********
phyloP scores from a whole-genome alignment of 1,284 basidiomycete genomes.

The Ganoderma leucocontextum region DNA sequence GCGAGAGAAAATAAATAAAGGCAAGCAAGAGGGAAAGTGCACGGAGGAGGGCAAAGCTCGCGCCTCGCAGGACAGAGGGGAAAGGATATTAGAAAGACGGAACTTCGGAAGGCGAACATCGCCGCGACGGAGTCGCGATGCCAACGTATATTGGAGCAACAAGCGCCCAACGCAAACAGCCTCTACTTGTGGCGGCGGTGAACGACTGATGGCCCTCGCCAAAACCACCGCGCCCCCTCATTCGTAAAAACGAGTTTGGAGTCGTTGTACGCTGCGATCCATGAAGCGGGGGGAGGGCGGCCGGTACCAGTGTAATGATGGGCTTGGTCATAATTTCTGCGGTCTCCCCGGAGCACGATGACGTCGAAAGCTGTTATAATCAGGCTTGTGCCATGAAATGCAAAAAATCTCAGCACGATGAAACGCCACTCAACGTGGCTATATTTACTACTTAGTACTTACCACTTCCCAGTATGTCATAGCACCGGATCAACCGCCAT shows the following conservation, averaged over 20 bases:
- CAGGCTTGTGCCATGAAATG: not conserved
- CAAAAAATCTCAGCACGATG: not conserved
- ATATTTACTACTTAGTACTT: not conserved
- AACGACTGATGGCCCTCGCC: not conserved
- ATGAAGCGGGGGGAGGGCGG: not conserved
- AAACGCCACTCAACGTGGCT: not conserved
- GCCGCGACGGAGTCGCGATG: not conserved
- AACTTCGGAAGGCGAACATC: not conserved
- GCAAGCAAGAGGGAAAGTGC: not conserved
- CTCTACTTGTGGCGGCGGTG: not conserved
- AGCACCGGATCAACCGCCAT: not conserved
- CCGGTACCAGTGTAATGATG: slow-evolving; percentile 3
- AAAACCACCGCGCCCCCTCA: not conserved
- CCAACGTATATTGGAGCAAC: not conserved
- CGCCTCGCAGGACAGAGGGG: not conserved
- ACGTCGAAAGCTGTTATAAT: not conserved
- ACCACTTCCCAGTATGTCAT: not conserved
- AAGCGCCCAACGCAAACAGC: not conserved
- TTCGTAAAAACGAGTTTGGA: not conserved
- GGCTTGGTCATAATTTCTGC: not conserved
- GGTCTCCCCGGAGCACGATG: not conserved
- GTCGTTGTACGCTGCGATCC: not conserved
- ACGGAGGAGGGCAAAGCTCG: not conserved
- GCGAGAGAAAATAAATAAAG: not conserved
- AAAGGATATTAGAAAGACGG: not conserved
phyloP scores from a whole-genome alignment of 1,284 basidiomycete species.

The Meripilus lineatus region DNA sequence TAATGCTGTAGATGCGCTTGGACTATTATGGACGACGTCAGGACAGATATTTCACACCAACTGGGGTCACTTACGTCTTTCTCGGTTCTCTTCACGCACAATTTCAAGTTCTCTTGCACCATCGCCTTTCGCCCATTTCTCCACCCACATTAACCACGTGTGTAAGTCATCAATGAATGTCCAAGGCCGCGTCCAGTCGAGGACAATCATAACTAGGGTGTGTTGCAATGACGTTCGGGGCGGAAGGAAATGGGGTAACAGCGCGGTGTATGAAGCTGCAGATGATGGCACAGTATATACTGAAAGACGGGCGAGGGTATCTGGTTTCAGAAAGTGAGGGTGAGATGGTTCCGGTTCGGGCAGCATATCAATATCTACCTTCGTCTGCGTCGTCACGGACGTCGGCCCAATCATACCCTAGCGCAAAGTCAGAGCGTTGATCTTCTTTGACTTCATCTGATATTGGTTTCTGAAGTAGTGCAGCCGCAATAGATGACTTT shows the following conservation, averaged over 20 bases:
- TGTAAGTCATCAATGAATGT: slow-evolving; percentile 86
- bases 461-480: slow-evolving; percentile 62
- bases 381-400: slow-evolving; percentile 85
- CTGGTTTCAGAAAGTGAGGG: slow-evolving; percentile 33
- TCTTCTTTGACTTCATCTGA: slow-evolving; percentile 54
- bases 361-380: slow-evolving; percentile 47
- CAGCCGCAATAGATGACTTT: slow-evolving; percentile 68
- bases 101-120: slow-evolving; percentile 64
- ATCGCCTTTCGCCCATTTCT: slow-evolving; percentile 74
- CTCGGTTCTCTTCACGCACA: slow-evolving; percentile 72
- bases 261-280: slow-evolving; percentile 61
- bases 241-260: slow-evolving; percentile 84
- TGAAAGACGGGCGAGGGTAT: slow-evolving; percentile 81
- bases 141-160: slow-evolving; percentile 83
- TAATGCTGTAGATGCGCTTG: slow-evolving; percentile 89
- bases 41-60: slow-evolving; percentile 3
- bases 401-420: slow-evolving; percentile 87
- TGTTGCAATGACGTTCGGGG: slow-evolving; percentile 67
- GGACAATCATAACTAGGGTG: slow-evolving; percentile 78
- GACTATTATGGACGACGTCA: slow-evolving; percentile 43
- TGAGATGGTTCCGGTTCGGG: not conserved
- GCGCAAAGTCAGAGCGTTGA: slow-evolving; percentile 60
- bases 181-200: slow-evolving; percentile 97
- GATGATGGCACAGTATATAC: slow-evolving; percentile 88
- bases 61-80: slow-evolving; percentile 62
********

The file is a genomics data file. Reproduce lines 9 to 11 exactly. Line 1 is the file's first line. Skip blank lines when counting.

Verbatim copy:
- GCCGCGACGGAGTCGCGATG: not conserved
- AACTTCGGAAGGCGAACATC: not conserved
- GCAAGCAAGAGGGAAAGTGC: not conserved